Stoudemire’s Impact Has Been Huge

Brian DiMenna

Over at Posting and Toasting, Joe Flynn has a nice overview of the helpful effect Amar’e Stoudemire’s return has had on the Knicks’ offense and he shares my enthusiasm for the change in trajectory of the season it has given. Even off to a fast start, there was the worry of the effect Stoudemire’s return might have on the team’s play, but with that worry almost all but alleviated, it’s time to consider exactly how well it might work. Flynn flags two areas in which STAT has managed to turn weaknesses into strengths, offense rebounding and getting to the line:

Before his return, the Knicks’ team offensive rebounding percentage was 23.8%, among the lowest marks in the league. In the 15 games since, the Knicks’ team ORB% has jumped to 28.3%, above league average. You know what that means: it’s finally time to put the tired old “Knicks can’t rebound” trope out of its misery. The Knicks are now above average on the offense glass. And what about defense? I dunno…how does number one in the NBA in DRB% sounds to you? That’s right, the Knicks are the best defensive rebounding team in the NBA. It’s hard to get better than best, people. So rest in peace, Knicks-Can’t-Rebound Trope…I do believe Charles Barkley should deliver the eulogy.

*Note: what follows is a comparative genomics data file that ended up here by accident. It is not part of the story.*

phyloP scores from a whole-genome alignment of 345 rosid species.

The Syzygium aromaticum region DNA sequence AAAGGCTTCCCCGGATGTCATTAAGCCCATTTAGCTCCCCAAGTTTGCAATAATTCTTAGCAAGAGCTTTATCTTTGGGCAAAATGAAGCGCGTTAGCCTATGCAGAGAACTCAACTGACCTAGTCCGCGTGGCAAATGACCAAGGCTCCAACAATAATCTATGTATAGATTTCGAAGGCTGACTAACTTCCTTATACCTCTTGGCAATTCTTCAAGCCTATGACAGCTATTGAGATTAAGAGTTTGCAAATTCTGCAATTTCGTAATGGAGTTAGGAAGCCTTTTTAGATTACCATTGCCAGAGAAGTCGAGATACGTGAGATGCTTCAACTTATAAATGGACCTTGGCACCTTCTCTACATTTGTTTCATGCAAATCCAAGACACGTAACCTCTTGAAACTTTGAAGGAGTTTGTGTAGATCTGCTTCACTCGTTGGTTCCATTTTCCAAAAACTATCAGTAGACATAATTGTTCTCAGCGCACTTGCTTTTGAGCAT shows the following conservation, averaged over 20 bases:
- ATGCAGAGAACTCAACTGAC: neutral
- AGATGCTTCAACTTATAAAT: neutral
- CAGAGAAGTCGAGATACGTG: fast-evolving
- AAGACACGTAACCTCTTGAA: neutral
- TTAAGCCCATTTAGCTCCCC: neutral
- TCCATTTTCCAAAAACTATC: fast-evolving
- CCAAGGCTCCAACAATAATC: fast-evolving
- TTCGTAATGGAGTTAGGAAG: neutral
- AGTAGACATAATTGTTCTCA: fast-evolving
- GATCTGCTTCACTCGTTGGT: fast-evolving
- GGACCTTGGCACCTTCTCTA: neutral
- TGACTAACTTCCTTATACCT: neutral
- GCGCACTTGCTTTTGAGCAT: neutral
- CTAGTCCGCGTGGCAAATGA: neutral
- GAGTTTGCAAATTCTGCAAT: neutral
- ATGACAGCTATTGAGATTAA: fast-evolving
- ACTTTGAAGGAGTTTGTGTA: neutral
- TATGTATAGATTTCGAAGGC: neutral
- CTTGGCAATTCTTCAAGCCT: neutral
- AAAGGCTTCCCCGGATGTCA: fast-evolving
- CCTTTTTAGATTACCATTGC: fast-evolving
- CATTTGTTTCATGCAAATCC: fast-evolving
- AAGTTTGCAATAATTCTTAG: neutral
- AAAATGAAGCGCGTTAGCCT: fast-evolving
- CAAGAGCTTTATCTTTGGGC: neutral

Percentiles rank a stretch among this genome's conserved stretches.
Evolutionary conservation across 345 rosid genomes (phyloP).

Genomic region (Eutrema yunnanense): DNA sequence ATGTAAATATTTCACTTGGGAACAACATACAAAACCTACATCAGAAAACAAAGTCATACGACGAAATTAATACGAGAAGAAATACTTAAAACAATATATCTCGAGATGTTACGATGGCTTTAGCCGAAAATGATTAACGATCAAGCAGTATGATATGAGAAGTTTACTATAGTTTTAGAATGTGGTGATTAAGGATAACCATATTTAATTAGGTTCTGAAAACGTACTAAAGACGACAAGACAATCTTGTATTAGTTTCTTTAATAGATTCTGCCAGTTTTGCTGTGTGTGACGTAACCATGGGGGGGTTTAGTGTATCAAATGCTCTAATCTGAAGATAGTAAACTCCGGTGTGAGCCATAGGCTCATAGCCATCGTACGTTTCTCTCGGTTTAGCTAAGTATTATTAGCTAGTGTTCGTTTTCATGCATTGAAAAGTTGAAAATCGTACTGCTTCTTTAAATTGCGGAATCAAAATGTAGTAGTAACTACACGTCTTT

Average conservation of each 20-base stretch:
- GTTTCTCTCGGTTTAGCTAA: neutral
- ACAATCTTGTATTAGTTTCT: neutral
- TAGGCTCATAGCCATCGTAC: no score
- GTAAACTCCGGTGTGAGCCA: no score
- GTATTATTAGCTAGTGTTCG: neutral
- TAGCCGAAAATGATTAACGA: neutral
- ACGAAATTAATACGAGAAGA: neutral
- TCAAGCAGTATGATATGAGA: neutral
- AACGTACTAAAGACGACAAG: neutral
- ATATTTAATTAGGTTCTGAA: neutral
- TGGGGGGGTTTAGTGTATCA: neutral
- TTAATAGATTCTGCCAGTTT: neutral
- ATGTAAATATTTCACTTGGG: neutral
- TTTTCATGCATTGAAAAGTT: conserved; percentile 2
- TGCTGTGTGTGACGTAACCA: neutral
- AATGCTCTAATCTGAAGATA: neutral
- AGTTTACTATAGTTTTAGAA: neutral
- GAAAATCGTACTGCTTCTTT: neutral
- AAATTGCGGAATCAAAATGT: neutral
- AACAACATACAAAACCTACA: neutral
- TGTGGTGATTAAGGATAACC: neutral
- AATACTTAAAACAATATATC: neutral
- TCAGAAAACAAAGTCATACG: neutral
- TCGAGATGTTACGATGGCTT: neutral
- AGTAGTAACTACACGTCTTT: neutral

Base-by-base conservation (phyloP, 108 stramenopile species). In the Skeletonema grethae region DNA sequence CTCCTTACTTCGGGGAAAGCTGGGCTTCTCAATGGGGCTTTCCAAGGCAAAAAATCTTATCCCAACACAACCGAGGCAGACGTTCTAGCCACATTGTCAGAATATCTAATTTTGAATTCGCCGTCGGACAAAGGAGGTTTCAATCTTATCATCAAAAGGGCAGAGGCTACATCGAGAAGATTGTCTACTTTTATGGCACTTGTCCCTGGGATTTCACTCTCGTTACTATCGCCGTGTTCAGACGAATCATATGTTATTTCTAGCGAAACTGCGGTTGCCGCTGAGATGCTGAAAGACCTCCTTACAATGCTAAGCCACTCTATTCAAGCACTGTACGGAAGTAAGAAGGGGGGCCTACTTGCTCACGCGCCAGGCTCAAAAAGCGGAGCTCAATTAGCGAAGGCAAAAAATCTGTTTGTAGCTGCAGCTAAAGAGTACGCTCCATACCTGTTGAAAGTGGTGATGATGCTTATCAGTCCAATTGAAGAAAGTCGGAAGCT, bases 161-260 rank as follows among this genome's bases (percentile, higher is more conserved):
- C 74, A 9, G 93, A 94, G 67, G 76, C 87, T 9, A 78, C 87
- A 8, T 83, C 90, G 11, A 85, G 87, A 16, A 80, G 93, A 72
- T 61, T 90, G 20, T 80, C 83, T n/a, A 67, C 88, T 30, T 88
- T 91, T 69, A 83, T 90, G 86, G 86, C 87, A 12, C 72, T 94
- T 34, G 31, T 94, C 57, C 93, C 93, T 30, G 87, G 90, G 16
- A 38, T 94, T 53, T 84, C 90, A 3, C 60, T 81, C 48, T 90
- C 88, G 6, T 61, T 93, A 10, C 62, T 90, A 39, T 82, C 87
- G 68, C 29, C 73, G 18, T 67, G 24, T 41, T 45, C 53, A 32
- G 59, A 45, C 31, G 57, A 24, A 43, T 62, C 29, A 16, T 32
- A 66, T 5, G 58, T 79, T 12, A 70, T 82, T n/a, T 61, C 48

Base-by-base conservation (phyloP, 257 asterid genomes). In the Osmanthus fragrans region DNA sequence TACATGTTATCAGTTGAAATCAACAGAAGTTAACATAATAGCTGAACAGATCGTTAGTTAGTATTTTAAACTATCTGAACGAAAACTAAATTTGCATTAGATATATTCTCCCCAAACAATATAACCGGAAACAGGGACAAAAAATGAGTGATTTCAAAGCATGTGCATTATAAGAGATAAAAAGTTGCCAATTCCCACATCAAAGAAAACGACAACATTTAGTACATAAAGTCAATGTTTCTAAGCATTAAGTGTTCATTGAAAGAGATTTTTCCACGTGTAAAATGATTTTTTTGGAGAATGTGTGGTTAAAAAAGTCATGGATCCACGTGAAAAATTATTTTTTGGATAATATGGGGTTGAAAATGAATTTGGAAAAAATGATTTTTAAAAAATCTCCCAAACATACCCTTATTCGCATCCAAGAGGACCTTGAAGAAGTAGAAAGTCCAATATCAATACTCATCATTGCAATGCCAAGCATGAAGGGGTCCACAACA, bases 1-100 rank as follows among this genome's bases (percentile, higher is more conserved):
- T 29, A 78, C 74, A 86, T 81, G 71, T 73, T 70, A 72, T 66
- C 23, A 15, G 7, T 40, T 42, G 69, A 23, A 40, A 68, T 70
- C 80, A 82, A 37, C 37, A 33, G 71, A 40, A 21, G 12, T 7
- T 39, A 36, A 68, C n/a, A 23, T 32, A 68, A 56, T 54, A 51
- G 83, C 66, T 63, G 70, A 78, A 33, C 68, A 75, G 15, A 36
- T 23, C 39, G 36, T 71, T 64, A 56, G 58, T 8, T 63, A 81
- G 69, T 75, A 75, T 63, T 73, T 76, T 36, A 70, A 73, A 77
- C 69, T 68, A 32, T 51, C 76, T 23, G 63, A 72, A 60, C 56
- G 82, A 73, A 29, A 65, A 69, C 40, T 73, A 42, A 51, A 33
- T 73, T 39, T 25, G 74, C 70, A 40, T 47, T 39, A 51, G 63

Amar’e’s 4.9 free throw attempts per game would be among the twenty-or-so best rates in the NBA, if he had enough minutes to qualify. It never hurts a team to add a player who is top-20 in the league in an important skill the team itself doesn’t do particularly well.

I’d recommend reading the whole thing as it’s certainly worth a smile, and there’s lots of other good nuggets in there, as well, but I’d also like to echo the sentiment. Yes, it’s still early in his return, but the success of Stoudemire’s re-integration back into the lineup is, to me, a cause to begin raising expectations about what might be accomplished this season. Maybe not for you, guy already standing outside to ensure a good spot for the parade, but you know, for everyone else.

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